Pain and Recovery

Yesterday morning was the third and final session in this series of prolotherapy treatments for my neck (cervical facet joints).  Due to Ehlers-Danlos Syndrome (Type III), the joints in and between vertebrae in my neck – and probably along all of my spinal column – are hypermobile, which can result in muscle spasms anywhere from the back of my skull, along the sides of my neck, down to my shoulders, and across my upper back.  The idea behind prolotherapy is that the irritants injected into the joints will stimulate the body’s own healing process, which makes the ligaments tighter, so that the joints are less mobile… hopefully to the point where they are merely mobile rather than hypermobile.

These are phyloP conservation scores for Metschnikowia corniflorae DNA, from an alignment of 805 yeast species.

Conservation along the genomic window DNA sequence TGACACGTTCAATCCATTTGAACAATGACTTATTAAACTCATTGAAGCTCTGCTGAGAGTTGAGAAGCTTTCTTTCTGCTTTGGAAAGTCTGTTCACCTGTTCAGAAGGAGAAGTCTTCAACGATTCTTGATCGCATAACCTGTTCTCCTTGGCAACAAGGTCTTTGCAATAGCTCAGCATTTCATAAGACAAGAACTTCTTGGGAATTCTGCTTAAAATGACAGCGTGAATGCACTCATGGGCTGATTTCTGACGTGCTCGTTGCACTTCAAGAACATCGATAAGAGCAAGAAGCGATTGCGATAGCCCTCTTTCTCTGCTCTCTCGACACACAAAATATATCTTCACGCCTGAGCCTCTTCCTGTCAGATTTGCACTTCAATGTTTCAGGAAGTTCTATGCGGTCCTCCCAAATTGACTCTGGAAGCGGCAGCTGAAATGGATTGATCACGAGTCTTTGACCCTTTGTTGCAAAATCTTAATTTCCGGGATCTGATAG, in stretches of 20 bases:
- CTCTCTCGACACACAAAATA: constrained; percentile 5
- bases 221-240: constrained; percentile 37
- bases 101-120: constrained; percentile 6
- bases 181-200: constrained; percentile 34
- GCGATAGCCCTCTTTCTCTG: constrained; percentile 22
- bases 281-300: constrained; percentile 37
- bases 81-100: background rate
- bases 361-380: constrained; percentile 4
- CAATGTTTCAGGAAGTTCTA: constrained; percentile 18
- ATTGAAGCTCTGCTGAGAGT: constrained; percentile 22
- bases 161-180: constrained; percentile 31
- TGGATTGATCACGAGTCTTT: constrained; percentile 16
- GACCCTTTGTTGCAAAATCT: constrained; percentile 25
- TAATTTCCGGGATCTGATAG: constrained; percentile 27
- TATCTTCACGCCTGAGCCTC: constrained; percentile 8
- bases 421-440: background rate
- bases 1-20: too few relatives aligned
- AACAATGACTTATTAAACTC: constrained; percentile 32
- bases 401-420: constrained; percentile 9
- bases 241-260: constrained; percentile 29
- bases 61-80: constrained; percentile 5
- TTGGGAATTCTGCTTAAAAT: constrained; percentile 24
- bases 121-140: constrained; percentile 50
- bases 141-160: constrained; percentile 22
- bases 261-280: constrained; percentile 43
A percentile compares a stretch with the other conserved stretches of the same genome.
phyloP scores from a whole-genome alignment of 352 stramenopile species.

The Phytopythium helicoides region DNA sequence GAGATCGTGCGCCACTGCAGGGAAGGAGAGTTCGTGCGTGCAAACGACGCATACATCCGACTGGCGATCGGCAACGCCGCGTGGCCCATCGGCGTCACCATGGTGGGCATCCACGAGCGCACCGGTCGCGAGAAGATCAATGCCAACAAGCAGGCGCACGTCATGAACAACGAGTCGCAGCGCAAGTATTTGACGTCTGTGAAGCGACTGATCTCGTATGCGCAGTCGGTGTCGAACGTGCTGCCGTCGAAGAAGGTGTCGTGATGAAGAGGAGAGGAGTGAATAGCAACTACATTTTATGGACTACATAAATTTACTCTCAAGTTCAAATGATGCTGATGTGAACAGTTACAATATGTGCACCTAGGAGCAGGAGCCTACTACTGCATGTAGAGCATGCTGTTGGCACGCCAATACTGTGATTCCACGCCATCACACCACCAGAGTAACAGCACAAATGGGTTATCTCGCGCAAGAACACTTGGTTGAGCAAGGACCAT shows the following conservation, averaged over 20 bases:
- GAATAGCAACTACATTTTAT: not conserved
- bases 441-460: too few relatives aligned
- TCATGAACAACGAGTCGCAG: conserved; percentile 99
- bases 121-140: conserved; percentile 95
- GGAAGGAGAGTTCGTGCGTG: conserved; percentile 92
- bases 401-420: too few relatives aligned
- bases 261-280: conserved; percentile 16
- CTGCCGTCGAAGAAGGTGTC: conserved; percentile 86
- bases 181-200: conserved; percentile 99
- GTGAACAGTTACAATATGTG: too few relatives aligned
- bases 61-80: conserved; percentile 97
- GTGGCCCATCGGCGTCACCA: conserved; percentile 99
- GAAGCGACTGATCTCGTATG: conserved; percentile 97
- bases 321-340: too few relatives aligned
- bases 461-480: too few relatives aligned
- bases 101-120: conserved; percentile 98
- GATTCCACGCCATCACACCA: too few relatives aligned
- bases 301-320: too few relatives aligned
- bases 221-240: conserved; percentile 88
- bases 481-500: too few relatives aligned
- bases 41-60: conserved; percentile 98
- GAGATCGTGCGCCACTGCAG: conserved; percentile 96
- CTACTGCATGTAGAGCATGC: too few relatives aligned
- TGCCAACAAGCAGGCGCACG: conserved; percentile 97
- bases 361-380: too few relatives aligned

I have to admit, though, that this first series of prolo doesn’t seem to have changed a whole lot yet.  If I miss a dose of my muscle relaxants (skelaxin during the day and flexeril at night), then I pay for it for the rest of the day and all of the next.  The prolo treatments seem to give me a couple days of increased stiffness around my neck and shoulders, followed by a couple of pretty good days… and then I return to the same old spasms and pain.  We’re hoping that this final treatment will result in some relief from the pain, because my body needs a break from being held in a state of constant inflammation for the last seven weeks.  In the meantime, we’ll have to decide which joints to go after next, and I’ll have to think about having to shell out $550 per treatment.  Right now, I’ll admit that the $1,650 I’ve spent this summer for the privilege of having all those needles stuck into the back of my neck isn’t seeming to be worth it, but I’m trying to keep my mind and heart open.